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Production Company Gets Revenge on Sheck Wes

This article is written by a student writer from the Her Campus at SBU chapter.

Apparently, it’s very difficult to be compensated for creative work nowadays. At least, that’s what it’s like for Ridge Production. Founded by Tim Carhart and Patrick Ridge, Ridge Production specializes in shooting music videos, aside from an assortment of other visual media for their clients. Most recently, Ridge produced rapper Sheck Wes’ music video for his unreleased song “Gmail” but didn’t get paid a dime.


So, in an act of revenge, Ridge re-posted the video, only this time, the song is gone—replaced by a hilarious voice-over making fun of Sheck’s moves as he dances in military gear atop a jeep in the desert.


The new video begins with an explanation of what caused the production company to take matters in to their own hands. Ridge starts out by explaining “So, we got a cease and desist from Universal and Sheck was DMing me last night…if he would have just asked me nicely and been like ‘Oh, you guys didn’t get paid? Let me figure that out,’ I would have just taken the video down. But we recorded our own version.”


While Ridge explains the situation, screenshots of Sheck Wes’ DMs are displayed across the screen. Sheck says “With me not having this song out this is not cool bro at all, and it’s super unprofessional I don’t approve of this at all.” Ridge goes on to call out Wes “Bro what’s weak is how hard we went and your team didn’t pay us and ghosted us.” To which Wes replied “Paid for what.” See the video here for the full conversation and voiceover. Ridge Productions owns the right to the video, so the changes they made were their discretion. The video is titled “Sheck Wes Didn’t Like our Music Video, So We Made This.”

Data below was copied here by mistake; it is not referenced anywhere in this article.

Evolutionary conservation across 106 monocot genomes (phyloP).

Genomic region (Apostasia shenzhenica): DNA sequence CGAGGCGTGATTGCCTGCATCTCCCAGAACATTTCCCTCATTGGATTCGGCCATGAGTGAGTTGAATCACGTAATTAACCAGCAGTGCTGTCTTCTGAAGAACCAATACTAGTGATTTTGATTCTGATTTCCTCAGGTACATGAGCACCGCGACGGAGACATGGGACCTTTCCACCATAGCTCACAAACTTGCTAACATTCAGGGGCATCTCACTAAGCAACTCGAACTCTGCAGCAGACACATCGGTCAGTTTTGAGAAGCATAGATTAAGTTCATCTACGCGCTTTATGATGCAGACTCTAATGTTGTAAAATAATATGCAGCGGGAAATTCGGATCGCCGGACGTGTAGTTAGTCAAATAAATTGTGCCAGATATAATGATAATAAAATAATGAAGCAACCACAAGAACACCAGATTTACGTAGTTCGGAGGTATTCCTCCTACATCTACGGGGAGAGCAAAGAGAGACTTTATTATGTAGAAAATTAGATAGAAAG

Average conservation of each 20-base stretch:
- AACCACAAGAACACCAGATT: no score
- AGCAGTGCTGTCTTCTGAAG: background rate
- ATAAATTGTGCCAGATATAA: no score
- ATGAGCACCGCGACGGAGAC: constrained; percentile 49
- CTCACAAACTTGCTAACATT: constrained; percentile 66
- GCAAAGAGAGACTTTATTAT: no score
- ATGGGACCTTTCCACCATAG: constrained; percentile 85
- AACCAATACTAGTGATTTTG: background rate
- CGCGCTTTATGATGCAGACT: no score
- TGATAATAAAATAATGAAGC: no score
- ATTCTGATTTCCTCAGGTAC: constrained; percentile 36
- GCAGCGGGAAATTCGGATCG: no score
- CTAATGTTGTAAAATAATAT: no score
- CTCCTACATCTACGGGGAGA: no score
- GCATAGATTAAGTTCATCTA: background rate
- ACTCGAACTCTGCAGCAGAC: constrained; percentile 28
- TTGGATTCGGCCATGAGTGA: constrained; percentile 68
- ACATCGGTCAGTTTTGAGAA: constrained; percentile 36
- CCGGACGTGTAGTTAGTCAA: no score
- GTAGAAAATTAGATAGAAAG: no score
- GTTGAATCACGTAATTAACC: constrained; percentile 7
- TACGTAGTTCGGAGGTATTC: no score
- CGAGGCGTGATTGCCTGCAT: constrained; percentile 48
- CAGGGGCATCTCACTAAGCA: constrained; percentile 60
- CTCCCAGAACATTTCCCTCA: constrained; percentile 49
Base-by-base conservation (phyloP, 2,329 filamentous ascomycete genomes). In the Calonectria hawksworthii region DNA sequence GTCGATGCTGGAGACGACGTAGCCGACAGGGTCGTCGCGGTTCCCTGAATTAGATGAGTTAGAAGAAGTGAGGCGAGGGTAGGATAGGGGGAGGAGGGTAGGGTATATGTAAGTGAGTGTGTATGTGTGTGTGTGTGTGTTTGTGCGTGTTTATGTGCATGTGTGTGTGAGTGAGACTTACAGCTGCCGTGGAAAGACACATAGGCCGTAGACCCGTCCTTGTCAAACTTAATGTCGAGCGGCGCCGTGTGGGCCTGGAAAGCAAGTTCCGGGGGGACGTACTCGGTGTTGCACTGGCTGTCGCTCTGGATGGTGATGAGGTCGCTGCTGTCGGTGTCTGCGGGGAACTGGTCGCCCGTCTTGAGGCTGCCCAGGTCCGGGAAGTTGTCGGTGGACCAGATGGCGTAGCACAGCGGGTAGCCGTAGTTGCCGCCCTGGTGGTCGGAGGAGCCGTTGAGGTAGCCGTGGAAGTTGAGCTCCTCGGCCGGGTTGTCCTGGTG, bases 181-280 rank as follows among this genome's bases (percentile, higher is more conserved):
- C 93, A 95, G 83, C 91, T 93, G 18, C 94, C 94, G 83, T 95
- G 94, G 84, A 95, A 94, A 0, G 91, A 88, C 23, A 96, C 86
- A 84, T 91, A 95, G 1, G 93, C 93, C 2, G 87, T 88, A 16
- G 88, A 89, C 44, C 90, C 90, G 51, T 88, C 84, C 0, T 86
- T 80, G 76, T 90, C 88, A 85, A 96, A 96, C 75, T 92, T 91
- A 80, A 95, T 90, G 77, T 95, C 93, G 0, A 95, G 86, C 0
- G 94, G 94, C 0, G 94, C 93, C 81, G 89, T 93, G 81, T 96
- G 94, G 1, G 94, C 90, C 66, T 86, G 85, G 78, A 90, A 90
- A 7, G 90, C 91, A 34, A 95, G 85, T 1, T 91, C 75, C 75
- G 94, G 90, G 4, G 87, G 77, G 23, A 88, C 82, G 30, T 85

I’m not sure really what to think of the situation. One part of me sides with the creative team because I can’t imagine spending ridiculous amounts of time and money to not at least be reimbursed if the artist didn’t like the result. Is Ridge in the right, because they own the video and were uncompensated? To what degree is it okay to publicly make a fool of a huge artist? Also, will the public even side with the production team, or is this negative publicity only feeding into Wes’ popularity? Either way, I think it’s hilarious. Maybe you will too.

Buffalo native, creative by nature.